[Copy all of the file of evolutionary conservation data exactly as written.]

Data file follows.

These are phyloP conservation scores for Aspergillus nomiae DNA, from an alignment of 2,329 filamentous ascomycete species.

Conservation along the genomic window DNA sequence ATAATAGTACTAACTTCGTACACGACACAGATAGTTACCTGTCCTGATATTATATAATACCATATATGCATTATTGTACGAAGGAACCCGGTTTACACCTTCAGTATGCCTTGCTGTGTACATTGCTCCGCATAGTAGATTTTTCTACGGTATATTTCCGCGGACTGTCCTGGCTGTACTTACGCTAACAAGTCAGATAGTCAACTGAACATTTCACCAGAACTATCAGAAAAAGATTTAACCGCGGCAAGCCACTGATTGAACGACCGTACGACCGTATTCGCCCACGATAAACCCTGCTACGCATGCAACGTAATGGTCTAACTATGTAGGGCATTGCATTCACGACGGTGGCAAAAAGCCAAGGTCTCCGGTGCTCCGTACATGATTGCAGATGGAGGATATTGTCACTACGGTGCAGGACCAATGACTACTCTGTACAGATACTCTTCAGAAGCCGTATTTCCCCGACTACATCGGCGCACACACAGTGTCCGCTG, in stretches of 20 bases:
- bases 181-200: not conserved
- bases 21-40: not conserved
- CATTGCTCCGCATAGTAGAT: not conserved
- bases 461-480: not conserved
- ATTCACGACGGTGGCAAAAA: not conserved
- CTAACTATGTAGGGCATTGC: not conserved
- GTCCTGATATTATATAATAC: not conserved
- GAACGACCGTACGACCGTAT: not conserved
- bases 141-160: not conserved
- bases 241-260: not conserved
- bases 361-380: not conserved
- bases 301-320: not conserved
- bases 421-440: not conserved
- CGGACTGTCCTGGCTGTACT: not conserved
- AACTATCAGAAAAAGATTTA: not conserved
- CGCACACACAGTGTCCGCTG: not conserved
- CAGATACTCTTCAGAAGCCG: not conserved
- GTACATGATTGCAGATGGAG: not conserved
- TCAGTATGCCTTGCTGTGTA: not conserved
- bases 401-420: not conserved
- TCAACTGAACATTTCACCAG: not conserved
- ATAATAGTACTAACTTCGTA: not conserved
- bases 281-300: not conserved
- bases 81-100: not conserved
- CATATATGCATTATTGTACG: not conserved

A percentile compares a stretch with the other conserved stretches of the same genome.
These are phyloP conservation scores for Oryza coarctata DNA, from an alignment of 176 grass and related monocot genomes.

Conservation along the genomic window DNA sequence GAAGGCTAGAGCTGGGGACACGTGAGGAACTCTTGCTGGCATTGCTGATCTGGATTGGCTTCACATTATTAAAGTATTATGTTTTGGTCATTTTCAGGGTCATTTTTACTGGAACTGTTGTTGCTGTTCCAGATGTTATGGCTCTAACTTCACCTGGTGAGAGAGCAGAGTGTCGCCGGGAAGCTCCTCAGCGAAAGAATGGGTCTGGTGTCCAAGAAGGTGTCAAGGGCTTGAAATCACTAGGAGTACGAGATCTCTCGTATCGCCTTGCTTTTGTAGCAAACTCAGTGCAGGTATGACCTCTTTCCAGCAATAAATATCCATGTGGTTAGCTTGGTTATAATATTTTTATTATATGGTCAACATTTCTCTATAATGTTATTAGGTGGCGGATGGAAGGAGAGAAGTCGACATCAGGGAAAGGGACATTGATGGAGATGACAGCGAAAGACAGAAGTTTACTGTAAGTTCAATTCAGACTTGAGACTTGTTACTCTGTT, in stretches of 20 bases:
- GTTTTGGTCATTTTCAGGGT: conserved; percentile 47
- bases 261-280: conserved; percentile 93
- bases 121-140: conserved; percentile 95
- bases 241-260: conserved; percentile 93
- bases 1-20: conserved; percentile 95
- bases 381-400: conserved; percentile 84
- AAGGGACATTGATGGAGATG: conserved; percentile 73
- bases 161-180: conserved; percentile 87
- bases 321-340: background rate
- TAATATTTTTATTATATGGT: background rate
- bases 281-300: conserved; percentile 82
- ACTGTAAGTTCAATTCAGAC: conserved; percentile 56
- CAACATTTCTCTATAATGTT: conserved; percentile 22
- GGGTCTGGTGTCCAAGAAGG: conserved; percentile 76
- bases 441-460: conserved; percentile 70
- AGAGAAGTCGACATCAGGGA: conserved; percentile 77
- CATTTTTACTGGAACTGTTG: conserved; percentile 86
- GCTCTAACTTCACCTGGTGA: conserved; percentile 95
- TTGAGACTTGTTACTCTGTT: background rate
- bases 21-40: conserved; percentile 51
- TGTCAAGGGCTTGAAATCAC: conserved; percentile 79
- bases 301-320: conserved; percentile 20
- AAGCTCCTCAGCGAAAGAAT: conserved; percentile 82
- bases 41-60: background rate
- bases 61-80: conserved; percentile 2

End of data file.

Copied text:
These are phyloP conservation scores for Aspergillus nomiae DNA, from an alignment of 2,329 filamentous ascomycete species.

Conservation along the genomic window DNA sequence ATAATAGTACTAACTTCGTACACGACACAGATAGTTACCTGTCCTGATATTATATAATACCATATATGCATTATTGTACGAAGGAACCCGGTTTACACCTTCAGTATGCCTTGCTGTGTACATTGCTCCGCATAGTAGATTTTTCTACGGTATATTTCCGCGGACTGTCCTGGCTGTACTTACGCTAACAAGTCAGATAGTCAACTGAACATTTCACCAGAACTATCAGAAAAAGATTTAACCGCGGCAAGCCACTGATTGAACGACCGTACGACCGTATTCGCCCACGATAAACCCTGCTACGCATGCAACGTAATGGTCTAACTATGTAGGGCATTGCATTCACGACGGTGGCAAAAAGCCAAGGTCTCCGGTGCTCCGTACATGATTGCAGATGGAGGATATTGTCACTACGGTGCAGGACCAATGACTACTCTGTACAGATACTCTTCAGAAGCCGTATTTCCCCGACTACATCGGCGCACACACAGTGTCCGCTG, in stretches of 20 bases:
- bases 181-200: not conserved
- bases 21-40: not conserved
- CATTGCTCCGCATAGTAGAT: not conserved
- bases 461-480: not conserved
- ATTCACGACGGTGGCAAAAA: not conserved
- CTAACTATGTAGGGCATTGC: not conserved
- GTCCTGATATTATATAATAC: not conserved
- GAACGACCGTACGACCGTAT: not conserved
- bases 141-160: not conserved
- bases 241-260: not conserved
- bases 361-380: not conserved
- bases 301-320: not conserved
- bases 421-440: not conserved
- CGGACTGTCCTGGCTGTACT: not conserved
- AACTATCAGAAAAAGATTTA: not conserved
- CGCACACACAGTGTCCGCTG: not conserved
- CAGATACTCTTCAGAAGCCG: not conserved
- GTACATGATTGCAGATGGAG: not conserved
- TCAGTATGCCTTGCTGTGTA: not conserved
- bases 401-420: not conserved
- TCAACTGAACATTTCACCAG: not conserved
- ATAATAGTACTAACTTCGTA: not conserved
- bases 281-300: not conserved
- bases 81-100: not conserved
- CATATATGCATTATTGTACG: not conserved

A percentile compares a stretch with the other conserved stretches of the same genome.
These are phyloP conservation scores for Oryza coarctata DNA, from an alignment of 176 grass and related monocot genomes.

Conservation along the genomic window DNA sequence GAAGGCTAGAGCTGGGGACACGTGAGGAACTCTTGCTGGCATTGCTGATCTGGATTGGCTTCACATTATTAAAGTATTATGTTTTGGTCATTTTCAGGGTCATTTTTACTGGAACTGTTGTTGCTGTTCCAGATGTTATGGCTCTAACTTCACCTGGTGAGAGAGCAGAGTGTCGCCGGGAAGCTCCTCAGCGAAAGAATGGGTCTGGTGTCCAAGAAGGTGTCAAGGGCTTGAAATCACTAGGAGTACGAGATCTCTCGTATCGCCTTGCTTTTGTAGCAAACTCAGTGCAGGTATGACCTCTTTCCAGCAATAAATATCCATGTGGTTAGCTTGGTTATAATATTTTTATTATATGGTCAACATTTCTCTATAATGTTATTAGGTGGCGGATGGAAGGAGAGAAGTCGACATCAGGGAAAGGGACATTGATGGAGATGACAGCGAAAGACAGAAGTTTACTGTAAGTTCAATTCAGACTTGAGACTTGTTACTCTGTT, in stretches of 20 bases:
- GTTTTGGTCATTTTCAGGGT: conserved; percentile 47
- bases 261-280: conserved; percentile 93
- bases 121-140: conserved; percentile 95
- bases 241-260: conserved; percentile 93
- bases 1-20: conserved; percentile 95
- bases 381-400: conserved; percentile 84
- AAGGGACATTGATGGAGATG: conserved; percentile 73
- bases 161-180: conserved; percentile 87
- bases 321-340: background rate
- TAATATTTTTATTATATGGT: background rate
- bases 281-300: conserved; percentile 82
- ACTGTAAGTTCAATTCAGAC: conserved; percentile 56
- CAACATTTCTCTATAATGTT: conserved; percentile 22
- GGGTCTGGTGTCCAAGAAGG: conserved; percentile 76
- bases 441-460: conserved; percentile 70
- AGAGAAGTCGACATCAGGGA: conserved; percentile 77
- CATTTTTACTGGAACTGTTG: conserved; percentile 86
- GCTCTAACTTCACCTGGTGA: conserved; percentile 95
- TTGAGACTTGTTACTCTGTT: background rate
- bases 21-40: conserved; percentile 51
- TGTCAAGGGCTTGAAATCAC: conserved; percentile 79
- bases 301-320: conserved; percentile 20
- AAGCTCCTCAGCGAAAGAAT: conserved; percentile 82
- bases 41-60: background rate
- bases 61-80: conserved; percentile 2